Now choose File>New. Set a width and height appropriate for the design you have in mind; for the toy example, I've chosen a width of 350 and a height of 500 pixels. Ensure that Background Contents is set to Transparent and then click OK to create the file. You can certainly make your design taller or wider; just keep in mind that the focal point of the design is at the top left, adjacent to your most recent tweet.

Now paste the masked image into the document (Cmd/Ctrl-P). Resize, rotate, and position the image as you wish. Avoid centring the object within the document; instead, offset it to the left so that part of it is out of view. Once the object is in place, you can incorporate text or graphic elements to give the background a bit more flair.

When you're done, follow these steps to export your image:

* Choose File>Save for Web & Devices.
* Choose PNG-24 from the Preset pop-up menu.
* Ensure that Transparency and Convert to sRGB are both checked.
* Ensure that the projected file size (seen in the bottom right) is less than 800k.
* Click Save and save the file to your Desktop.

Getting your design online

Go to your Twitter home page and, from the top right menu, click Settings. Twitter will present you with a series of tabs; to continue, click Design. In this section, you'll find Twitter's selection of ho-hum themes. Right below that, you'll find two important links: Change background image and Change design colors.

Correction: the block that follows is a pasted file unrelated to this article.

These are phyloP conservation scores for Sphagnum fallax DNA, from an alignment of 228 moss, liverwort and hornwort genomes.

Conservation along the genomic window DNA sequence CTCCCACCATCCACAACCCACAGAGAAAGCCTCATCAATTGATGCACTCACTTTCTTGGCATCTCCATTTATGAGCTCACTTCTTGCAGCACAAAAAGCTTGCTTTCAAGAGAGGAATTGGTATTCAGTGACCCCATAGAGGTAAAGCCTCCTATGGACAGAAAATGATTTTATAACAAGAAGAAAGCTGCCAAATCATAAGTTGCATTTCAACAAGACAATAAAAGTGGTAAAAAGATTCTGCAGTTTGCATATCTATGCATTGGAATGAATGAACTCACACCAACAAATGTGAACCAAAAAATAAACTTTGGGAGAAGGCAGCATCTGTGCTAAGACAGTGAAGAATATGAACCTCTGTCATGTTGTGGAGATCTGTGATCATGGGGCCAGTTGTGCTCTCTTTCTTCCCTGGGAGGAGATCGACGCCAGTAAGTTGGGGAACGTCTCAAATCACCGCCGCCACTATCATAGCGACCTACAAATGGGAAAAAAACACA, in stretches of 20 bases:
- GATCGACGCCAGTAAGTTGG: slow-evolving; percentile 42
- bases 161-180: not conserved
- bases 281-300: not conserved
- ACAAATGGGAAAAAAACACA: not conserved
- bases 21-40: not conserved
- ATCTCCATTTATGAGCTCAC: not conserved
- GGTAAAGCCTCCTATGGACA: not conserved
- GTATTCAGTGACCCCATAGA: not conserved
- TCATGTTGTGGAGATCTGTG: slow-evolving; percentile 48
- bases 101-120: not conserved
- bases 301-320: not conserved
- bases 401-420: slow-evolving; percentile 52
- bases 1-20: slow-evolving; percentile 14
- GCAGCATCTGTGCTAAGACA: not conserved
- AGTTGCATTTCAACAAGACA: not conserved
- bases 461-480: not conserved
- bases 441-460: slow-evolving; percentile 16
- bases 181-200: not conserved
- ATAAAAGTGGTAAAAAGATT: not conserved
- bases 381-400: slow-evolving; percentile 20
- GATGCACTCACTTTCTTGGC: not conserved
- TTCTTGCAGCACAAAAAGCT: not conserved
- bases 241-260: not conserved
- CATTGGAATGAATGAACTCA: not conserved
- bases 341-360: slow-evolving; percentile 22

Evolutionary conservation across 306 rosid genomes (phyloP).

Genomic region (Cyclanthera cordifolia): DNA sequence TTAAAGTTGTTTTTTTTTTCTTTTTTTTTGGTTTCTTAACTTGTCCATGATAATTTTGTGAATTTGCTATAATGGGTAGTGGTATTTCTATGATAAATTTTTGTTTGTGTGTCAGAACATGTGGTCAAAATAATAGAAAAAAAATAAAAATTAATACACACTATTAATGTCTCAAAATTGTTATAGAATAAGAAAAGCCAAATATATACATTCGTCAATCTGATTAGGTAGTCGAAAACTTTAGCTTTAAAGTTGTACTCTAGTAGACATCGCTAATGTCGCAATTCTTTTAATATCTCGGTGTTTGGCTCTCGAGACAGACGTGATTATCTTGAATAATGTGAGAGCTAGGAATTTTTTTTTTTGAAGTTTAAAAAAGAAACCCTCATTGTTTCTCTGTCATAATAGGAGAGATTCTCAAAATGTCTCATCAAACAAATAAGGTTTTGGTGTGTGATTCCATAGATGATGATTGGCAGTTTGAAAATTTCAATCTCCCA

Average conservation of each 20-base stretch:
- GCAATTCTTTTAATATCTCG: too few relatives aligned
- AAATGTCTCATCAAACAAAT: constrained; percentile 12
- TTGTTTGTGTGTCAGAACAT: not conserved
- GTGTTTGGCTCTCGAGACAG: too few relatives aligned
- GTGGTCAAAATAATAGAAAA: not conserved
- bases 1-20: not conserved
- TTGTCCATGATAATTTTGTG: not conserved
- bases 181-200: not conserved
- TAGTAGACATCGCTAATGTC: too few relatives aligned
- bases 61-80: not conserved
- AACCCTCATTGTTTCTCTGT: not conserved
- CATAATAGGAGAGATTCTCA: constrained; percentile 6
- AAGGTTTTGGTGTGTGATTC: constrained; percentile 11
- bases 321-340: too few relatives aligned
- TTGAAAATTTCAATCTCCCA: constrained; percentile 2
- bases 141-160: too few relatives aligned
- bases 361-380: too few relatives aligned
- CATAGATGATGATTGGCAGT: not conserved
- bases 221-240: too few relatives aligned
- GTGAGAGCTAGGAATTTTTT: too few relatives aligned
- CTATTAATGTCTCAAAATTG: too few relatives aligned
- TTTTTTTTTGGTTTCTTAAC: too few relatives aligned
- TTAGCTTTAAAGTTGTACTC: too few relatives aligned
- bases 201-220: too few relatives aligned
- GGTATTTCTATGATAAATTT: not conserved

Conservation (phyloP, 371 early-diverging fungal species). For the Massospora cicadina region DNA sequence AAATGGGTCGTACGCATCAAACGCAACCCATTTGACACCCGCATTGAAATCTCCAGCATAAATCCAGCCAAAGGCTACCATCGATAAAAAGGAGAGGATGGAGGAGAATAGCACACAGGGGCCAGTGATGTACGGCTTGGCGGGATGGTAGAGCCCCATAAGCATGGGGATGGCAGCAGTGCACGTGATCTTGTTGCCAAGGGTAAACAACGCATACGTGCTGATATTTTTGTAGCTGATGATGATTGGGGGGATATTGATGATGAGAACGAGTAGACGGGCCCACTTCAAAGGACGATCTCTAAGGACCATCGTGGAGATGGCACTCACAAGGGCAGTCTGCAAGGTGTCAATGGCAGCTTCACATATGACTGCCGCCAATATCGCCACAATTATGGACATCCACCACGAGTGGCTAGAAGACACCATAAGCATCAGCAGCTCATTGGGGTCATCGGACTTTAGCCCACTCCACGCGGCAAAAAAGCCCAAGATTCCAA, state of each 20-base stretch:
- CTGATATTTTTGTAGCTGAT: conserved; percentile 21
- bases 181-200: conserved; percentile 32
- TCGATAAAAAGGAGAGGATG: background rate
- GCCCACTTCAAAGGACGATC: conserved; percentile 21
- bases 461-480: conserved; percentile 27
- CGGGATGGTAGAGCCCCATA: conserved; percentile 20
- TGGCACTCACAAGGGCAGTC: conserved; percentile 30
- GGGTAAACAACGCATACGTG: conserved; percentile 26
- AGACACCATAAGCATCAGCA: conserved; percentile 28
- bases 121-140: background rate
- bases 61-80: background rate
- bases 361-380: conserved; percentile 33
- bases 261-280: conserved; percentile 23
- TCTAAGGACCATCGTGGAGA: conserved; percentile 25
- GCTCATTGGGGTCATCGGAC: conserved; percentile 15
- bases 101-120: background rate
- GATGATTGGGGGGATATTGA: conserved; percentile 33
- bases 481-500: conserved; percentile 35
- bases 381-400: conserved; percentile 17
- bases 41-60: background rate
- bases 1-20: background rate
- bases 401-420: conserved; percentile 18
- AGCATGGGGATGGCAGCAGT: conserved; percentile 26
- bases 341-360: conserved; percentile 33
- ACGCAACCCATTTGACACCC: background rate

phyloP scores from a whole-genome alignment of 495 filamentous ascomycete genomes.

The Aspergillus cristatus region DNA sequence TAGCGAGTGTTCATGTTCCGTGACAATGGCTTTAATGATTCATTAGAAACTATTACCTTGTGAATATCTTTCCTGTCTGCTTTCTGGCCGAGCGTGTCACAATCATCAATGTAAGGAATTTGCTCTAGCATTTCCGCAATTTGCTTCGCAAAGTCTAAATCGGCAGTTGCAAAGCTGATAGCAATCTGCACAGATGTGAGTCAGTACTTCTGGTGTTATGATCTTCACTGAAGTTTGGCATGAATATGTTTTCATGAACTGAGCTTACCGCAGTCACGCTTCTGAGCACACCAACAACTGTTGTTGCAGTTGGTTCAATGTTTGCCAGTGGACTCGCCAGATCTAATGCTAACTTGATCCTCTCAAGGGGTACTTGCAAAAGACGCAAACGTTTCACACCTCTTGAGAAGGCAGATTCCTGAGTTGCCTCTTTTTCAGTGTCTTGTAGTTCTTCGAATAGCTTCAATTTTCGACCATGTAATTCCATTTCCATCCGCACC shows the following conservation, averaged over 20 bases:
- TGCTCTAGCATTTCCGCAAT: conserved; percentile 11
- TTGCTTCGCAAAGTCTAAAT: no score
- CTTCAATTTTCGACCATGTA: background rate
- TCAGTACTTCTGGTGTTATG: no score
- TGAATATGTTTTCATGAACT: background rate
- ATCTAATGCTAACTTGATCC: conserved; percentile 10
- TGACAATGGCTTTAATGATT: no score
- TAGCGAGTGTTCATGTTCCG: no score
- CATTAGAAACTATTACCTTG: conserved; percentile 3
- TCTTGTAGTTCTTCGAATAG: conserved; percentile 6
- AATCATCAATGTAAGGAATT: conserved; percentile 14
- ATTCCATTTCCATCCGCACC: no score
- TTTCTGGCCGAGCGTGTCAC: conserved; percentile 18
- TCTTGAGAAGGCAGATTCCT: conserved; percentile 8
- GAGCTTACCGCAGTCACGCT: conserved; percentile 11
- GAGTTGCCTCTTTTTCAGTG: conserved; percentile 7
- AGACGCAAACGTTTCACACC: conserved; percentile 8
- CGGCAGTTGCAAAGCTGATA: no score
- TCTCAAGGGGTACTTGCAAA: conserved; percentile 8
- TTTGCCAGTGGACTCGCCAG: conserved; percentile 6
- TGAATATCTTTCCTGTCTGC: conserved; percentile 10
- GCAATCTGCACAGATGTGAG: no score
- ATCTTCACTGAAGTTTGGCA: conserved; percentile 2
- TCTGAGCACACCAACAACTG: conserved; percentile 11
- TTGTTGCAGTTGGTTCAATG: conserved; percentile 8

Start by clicking Change background image. Click Choose File and find the picture you just saved to your Desktop; once you've selected it, click Choose. (Don't check the option to tile the background.) Click Save Changes to confirm the change.


Now you'll need to tweak the page colours. Click Change design colours and then click the colour block under Background. Twitter's colour picker will appear. Choose any colour and you'll see that the background of your page is instantly updated. As long as you've masked your image well, you should be able to choose any colour background; experiment with different hues until you find one that really complements your image. Once you've found the right color, click Done. You can then set custom colours for your text, links, sidebar and sidebar border; to finish up, click Save Changes.

And that's it. The new design is locked in -- now it's time to tweet about it!

Want to create a nifty tiled background? Check out part two of this series here.